Les Assemblées annuelles 2019 du Groupe de la Banque africaine de développement se tiendront du 11 au 14 juin 2019 à Malabo, en République de Guinée équatoriale. En savoir plus
The number of middle class Africans has tripled over the last 30 years to 313 million people, or more than 34% of the continent’s population, according to a new report from the African Development Bank (AfDB). The reasons for the increase in size and purchasing power of the African middle class include strong economic growth, and a move towards a stable, salaried job culture and away from traditional agricultural activities.
The report ‘The Middle of the Pyramid: Dynamics of the Middle Class in Africa’, however, warns that despite this phenomenon income inequality in Africa remains very high, and that the overall middle class figure includes large numbers of a ‘floating class’ whose hold on status is insecure.
Over the decades, the numbers have steadily risen from approximately 111 million or 26% of the population in 1980 to around 151.4 million (27%) in 1990. The 2010 figure, however, shows a significant surge of 60% from the 2000 figure of 196 million or 27.2% of total population.
The report defines middle class largely in terms of higher income relative to the average. That average is of course lower in Africa than in the west. The report notes: “the middle class is usually defined as individuals with annual income exceeding USD3,900 in purchasing power parity terms’.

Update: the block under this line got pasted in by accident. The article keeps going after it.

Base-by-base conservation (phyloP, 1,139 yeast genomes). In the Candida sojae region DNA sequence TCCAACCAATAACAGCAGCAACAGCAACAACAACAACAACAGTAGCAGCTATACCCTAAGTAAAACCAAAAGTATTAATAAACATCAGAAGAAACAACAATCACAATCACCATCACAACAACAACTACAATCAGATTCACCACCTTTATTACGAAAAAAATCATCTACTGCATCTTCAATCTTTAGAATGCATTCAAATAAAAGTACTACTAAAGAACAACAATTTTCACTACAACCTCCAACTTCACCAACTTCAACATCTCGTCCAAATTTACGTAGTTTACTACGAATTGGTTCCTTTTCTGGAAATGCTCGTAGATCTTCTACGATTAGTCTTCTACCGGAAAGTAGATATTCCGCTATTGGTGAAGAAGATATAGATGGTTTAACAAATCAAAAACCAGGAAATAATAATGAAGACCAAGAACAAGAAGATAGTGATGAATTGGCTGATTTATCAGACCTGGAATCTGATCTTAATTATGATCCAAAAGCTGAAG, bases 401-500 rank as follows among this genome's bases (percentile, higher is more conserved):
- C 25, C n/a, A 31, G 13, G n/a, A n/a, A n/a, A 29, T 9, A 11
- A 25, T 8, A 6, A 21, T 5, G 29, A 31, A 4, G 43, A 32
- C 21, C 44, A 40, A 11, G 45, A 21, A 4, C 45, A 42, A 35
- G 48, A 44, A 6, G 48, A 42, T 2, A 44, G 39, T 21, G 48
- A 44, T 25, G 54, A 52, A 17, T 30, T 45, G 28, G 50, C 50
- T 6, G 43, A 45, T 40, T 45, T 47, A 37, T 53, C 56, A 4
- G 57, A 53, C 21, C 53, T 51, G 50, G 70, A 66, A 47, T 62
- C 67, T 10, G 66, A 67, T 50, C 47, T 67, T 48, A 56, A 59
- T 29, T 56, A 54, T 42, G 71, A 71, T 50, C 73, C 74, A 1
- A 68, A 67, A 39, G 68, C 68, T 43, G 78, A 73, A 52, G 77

However, the report acknowledges that other factors come into play when defining who is middle class, saying: ‘other variables such as education, professions, aspirations, and lifestyle are also important features that help establish who is in the middle class’.
Overall, it is economic growth that determines the rise of the middle class, but economic growth is in turn driven by social and economic factors. The report notes: ‘Africa’s middle class is strongest in countries that have a robust and growing private sector as many middle class individuals tend to be local entrepreneurs. In a number of African countries, a new middle class has emerged due to opportunities offered by the private sector’.
Other determining factors include the establishment of stable, secure, well-paid jobs, and higher levels of tertiary education.
Geographically, middle class levels vary a great deal across African countries. North Africa has the highest. Tunisia has the highest concentration at almost 90%, followed by Morocco at almost 85% and Egypt with almost 80%. But a significant number of these belong to the ‘floating’ category with a strong danger of falling into poverty due to economic shocks.
Other countries with high percentages of the middle class include Gabon, Botswana, Namibia, Ghana, Cape Verde, Kenya and South Africa. Countries at the bottom end include Mozambique, Madagascar, Malawi, Rwanda, Burundi and Liberia.
The report maintains the growth in the middle class is good news for the future prosperity of Africa, but also points out the continued high levels of income inequality on the continent. The continent has a extremely rich elite: ‘About 100,000 Africans had a net worth of USD800 billion in 2008, or about 60% of Africa’s GDP or 80% of sub-Saharan Africa’s’.